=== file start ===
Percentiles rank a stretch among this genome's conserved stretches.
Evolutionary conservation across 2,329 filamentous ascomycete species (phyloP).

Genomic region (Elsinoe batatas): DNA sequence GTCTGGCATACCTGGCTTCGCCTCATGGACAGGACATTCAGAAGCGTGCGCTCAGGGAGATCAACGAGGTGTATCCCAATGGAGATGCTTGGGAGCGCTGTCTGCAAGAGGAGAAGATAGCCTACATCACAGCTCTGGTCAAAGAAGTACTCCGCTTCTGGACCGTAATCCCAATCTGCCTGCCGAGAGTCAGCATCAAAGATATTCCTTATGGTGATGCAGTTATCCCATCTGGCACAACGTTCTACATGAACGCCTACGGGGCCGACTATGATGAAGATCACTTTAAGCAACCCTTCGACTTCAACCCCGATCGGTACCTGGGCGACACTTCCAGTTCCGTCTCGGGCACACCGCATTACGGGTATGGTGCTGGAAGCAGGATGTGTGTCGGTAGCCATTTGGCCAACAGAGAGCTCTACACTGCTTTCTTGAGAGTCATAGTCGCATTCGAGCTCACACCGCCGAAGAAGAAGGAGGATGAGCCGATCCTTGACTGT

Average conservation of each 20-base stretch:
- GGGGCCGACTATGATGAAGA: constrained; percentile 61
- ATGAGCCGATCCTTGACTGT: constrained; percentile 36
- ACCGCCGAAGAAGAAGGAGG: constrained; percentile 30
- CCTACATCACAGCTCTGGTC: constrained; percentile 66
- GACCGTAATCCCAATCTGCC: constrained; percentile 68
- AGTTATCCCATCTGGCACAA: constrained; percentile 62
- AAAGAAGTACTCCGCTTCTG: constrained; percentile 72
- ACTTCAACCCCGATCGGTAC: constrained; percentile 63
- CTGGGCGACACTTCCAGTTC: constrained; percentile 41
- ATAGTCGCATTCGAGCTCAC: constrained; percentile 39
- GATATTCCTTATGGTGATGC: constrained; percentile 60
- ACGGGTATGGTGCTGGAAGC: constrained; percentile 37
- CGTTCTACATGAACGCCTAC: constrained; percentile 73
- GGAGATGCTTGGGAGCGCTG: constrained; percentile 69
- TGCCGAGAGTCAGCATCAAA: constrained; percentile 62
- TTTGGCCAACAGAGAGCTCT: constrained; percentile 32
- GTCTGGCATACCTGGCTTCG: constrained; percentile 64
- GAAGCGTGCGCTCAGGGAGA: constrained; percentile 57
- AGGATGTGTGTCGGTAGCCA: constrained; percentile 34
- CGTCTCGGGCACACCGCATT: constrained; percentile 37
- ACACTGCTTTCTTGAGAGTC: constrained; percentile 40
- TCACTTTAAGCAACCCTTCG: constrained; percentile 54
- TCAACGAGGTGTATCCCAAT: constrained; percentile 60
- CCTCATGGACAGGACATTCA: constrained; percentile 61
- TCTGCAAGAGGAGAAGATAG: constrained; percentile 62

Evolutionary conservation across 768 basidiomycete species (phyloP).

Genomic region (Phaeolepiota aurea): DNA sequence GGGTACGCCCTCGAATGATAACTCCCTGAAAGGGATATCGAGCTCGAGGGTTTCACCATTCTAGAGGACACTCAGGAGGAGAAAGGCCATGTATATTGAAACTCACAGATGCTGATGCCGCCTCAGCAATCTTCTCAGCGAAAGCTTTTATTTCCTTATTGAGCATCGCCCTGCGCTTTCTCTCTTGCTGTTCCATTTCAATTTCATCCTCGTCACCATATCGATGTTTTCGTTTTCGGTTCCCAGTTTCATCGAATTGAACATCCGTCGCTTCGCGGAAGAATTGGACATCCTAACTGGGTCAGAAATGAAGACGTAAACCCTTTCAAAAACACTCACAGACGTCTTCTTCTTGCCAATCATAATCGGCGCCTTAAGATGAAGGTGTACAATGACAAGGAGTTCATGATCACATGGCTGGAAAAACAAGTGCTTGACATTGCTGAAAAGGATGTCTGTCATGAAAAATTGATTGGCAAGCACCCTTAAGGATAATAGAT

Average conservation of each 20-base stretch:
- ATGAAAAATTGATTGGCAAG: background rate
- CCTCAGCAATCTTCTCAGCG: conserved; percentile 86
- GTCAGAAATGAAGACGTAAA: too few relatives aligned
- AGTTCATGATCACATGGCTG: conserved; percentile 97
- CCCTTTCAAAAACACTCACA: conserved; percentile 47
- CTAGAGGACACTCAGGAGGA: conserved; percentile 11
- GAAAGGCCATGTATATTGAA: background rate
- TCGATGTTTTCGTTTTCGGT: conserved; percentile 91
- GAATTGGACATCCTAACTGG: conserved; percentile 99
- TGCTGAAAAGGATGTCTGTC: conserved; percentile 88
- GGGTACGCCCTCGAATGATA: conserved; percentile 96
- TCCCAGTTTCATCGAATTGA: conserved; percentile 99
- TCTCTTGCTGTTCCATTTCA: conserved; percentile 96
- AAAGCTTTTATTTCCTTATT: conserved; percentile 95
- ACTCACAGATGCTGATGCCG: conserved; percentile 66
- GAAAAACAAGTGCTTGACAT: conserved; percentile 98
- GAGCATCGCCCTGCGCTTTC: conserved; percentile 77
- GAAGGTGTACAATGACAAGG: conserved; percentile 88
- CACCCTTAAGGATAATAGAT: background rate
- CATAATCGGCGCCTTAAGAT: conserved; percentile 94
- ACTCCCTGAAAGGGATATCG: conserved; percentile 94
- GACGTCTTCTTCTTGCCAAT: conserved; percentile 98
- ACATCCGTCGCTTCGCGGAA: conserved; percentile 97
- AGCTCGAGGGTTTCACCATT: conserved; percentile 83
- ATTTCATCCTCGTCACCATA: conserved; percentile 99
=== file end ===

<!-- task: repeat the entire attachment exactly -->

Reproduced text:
Percentiles rank a stretch among this genome's conserved stretches.
Evolutionary conservation across 2,329 filamentous ascomycete species (phyloP).

Genomic region (Elsinoe batatas): DNA sequence GTCTGGCATACCTGGCTTCGCCTCATGGACAGGACATTCAGAAGCGTGCGCTCAGGGAGATCAACGAGGTGTATCCCAATGGAGATGCTTGGGAGCGCTGTCTGCAAGAGGAGAAGATAGCCTACATCACAGCTCTGGTCAAAGAAGTACTCCGCTTCTGGACCGTAATCCCAATCTGCCTGCCGAGAGTCAGCATCAAAGATATTCCTTATGGTGATGCAGTTATCCCATCTGGCACAACGTTCTACATGAACGCCTACGGGGCCGACTATGATGAAGATCACTTTAAGCAACCCTTCGACTTCAACCCCGATCGGTACCTGGGCGACACTTCCAGTTCCGTCTCGGGCACACCGCATTACGGGTATGGTGCTGGAAGCAGGATGTGTGTCGGTAGCCATTTGGCCAACAGAGAGCTCTACACTGCTTTCTTGAGAGTCATAGTCGCATTCGAGCTCACACCGCCGAAGAAGAAGGAGGATGAGCCGATCCTTGACTGT

Average conservation of each 20-base stretch:
- GGGGCCGACTATGATGAAGA: constrained; percentile 61
- ATGAGCCGATCCTTGACTGT: constrained; percentile 36
- ACCGCCGAAGAAGAAGGAGG: constrained; percentile 30
- CCTACATCACAGCTCTGGTC: constrained; percentile 66
- GACCGTAATCCCAATCTGCC: constrained; percentile 68
- AGTTATCCCATCTGGCACAA: constrained; percentile 62
- AAAGAAGTACTCCGCTTCTG: constrained; percentile 72
- ACTTCAACCCCGATCGGTAC: constrained; percentile 63
- CTGGGCGACACTTCCAGTTC: constrained; percentile 41
- ATAGTCGCATTCGAGCTCAC: constrained; percentile 39
- GATATTCCTTATGGTGATGC: constrained; percentile 60
- ACGGGTATGGTGCTGGAAGC: constrained; percentile 37
- CGTTCTACATGAACGCCTAC: constrained; percentile 73
- GGAGATGCTTGGGAGCGCTG: constrained; percentile 69
- TGCCGAGAGTCAGCATCAAA: constrained; percentile 62
- TTTGGCCAACAGAGAGCTCT: constrained; percentile 32
- GTCTGGCATACCTGGCTTCG: constrained; percentile 64
- GAAGCGTGCGCTCAGGGAGA: constrained; percentile 57
- AGGATGTGTGTCGGTAGCCA: constrained; percentile 34
- CGTCTCGGGCACACCGCATT: constrained; percentile 37
- ACACTGCTTTCTTGAGAGTC: constrained; percentile 40
- TCACTTTAAGCAACCCTTCG: constrained; percentile 54
- TCAACGAGGTGTATCCCAAT: constrained; percentile 60
- CCTCATGGACAGGACATTCA: constrained; percentile 61
- TCTGCAAGAGGAGAAGATAG: constrained; percentile 62

Evolutionary conservation across 768 basidiomycete species (phyloP).

Genomic region (Phaeolepiota aurea): DNA sequence GGGTACGCCCTCGAATGATAACTCCCTGAAAGGGATATCGAGCTCGAGGGTTTCACCATTCTAGAGGACACTCAGGAGGAGAAAGGCCATGTATATTGAAACTCACAGATGCTGATGCCGCCTCAGCAATCTTCTCAGCGAAAGCTTTTATTTCCTTATTGAGCATCGCCCTGCGCTTTCTCTCTTGCTGTTCCATTTCAATTTCATCCTCGTCACCATATCGATGTTTTCGTTTTCGGTTCCCAGTTTCATCGAATTGAACATCCGTCGCTTCGCGGAAGAATTGGACATCCTAACTGGGTCAGAAATGAAGACGTAAACCCTTTCAAAAACACTCACAGACGTCTTCTTCTTGCCAATCATAATCGGCGCCTTAAGATGAAGGTGTACAATGACAAGGAGTTCATGATCACATGGCTGGAAAAACAAGTGCTTGACATTGCTGAAAAGGATGTCTGTCATGAAAAATTGATTGGCAAGCACCCTTAAGGATAATAGAT

Average conservation of each 20-base stretch:
- ATGAAAAATTGATTGGCAAG: background rate
- CCTCAGCAATCTTCTCAGCG: conserved; percentile 86
- GTCAGAAATGAAGACGTAAA: too few relatives aligned
- AGTTCATGATCACATGGCTG: conserved; percentile 97
- CCCTTTCAAAAACACTCACA: conserved; percentile 47
- CTAGAGGACACTCAGGAGGA: conserved; percentile 11
- GAAAGGCCATGTATATTGAA: background rate
- TCGATGTTTTCGTTTTCGGT: conserved; percentile 91
- GAATTGGACATCCTAACTGG: conserved; percentile 99
- TGCTGAAAAGGATGTCTGTC: conserved; percentile 88
- GGGTACGCCCTCGAATGATA: conserved; percentile 96
- TCCCAGTTTCATCGAATTGA: conserved; percentile 99
- TCTCTTGCTGTTCCATTTCA: conserved; percentile 96
- AAAGCTTTTATTTCCTTATT: conserved; percentile 95
- ACTCACAGATGCTGATGCCG: conserved; percentile 66
- GAAAAACAAGTGCTTGACAT: conserved; percentile 98
- GAGCATCGCCCTGCGCTTTC: conserved; percentile 77
- GAAGGTGTACAATGACAAGG: conserved; percentile 88
- CACCCTTAAGGATAATAGAT: background rate
- CATAATCGGCGCCTTAAGAT: conserved; percentile 94
- ACTCCCTGAAAGGGATATCG: conserved; percentile 94
- GACGTCTTCTTCTTGCCAAT: conserved; percentile 98
- ACATCCGTCGCTTCGCGGAA: conserved; percentile 97
- AGCTCGAGGGTTTCACCATT: conserved; percentile 83
- ATTTCATCCTCGTCACCATA: conserved; percentile 99